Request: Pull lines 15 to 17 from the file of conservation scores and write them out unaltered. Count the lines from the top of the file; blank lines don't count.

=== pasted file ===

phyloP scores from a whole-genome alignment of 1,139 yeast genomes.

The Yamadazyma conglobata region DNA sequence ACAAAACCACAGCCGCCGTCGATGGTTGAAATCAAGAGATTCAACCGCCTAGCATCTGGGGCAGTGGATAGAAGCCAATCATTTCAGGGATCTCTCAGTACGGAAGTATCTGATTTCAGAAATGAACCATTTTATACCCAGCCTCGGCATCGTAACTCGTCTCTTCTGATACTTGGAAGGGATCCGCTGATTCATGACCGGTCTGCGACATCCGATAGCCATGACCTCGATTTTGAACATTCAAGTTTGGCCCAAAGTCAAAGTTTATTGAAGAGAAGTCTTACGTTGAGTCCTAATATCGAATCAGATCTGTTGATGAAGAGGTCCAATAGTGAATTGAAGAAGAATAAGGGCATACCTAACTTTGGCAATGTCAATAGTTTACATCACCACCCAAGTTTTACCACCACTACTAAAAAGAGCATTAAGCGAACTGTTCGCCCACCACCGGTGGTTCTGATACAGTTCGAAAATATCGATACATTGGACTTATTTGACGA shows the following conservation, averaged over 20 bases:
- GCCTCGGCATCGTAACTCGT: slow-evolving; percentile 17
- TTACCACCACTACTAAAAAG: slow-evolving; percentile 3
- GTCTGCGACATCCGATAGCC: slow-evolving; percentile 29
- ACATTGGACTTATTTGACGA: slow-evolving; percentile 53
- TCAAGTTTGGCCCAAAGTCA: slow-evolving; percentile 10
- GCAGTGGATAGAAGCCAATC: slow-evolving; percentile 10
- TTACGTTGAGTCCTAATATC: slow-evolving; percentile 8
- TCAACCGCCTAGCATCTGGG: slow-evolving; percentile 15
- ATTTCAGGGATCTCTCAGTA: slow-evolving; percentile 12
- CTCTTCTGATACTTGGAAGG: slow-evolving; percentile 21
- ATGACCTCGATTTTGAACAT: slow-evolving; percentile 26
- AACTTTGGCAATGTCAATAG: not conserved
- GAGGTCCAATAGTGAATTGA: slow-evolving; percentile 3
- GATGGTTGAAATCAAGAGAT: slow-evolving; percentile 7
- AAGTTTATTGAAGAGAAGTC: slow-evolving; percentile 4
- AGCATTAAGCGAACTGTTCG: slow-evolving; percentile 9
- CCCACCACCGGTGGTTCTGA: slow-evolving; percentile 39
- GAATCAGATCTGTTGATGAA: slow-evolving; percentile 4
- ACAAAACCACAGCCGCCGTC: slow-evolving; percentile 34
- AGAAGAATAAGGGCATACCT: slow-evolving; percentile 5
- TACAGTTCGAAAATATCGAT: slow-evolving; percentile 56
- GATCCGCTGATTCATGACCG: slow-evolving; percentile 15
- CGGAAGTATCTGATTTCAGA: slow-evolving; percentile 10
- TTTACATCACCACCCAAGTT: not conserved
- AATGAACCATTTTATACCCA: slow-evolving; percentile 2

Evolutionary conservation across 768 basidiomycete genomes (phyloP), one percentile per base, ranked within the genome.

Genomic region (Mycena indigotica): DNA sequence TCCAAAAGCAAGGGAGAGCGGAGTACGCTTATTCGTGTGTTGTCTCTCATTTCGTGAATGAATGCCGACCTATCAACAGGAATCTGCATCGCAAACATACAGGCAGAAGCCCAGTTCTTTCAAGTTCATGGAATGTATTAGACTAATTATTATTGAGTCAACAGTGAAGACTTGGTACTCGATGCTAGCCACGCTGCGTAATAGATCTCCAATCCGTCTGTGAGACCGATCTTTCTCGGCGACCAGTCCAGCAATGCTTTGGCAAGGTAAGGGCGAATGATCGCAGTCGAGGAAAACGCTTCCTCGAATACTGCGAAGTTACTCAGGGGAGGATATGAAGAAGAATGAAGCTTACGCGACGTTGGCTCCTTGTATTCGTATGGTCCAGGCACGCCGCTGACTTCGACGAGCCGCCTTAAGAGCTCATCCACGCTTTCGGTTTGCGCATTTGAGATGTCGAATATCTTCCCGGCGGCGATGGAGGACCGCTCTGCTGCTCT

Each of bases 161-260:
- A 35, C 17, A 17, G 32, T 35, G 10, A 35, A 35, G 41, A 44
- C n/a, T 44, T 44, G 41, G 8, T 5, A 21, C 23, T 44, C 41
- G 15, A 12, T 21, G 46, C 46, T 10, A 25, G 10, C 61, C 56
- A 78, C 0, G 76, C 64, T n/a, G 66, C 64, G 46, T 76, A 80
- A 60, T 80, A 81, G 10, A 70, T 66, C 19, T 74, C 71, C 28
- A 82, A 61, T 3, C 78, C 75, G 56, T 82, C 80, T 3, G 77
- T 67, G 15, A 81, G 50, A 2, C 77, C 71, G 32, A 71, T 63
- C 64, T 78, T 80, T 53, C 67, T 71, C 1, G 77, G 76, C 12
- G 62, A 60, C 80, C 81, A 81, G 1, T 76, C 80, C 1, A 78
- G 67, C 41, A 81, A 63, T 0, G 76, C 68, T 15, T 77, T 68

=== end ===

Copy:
- GAGGTCCAATAGTGAATTGA: slow-evolving; percentile 3
- GATGGTTGAAATCAAGAGAT: slow-evolving; percentile 7
- AAGTTTATTGAAGAGAAGTC: slow-evolving; percentile 4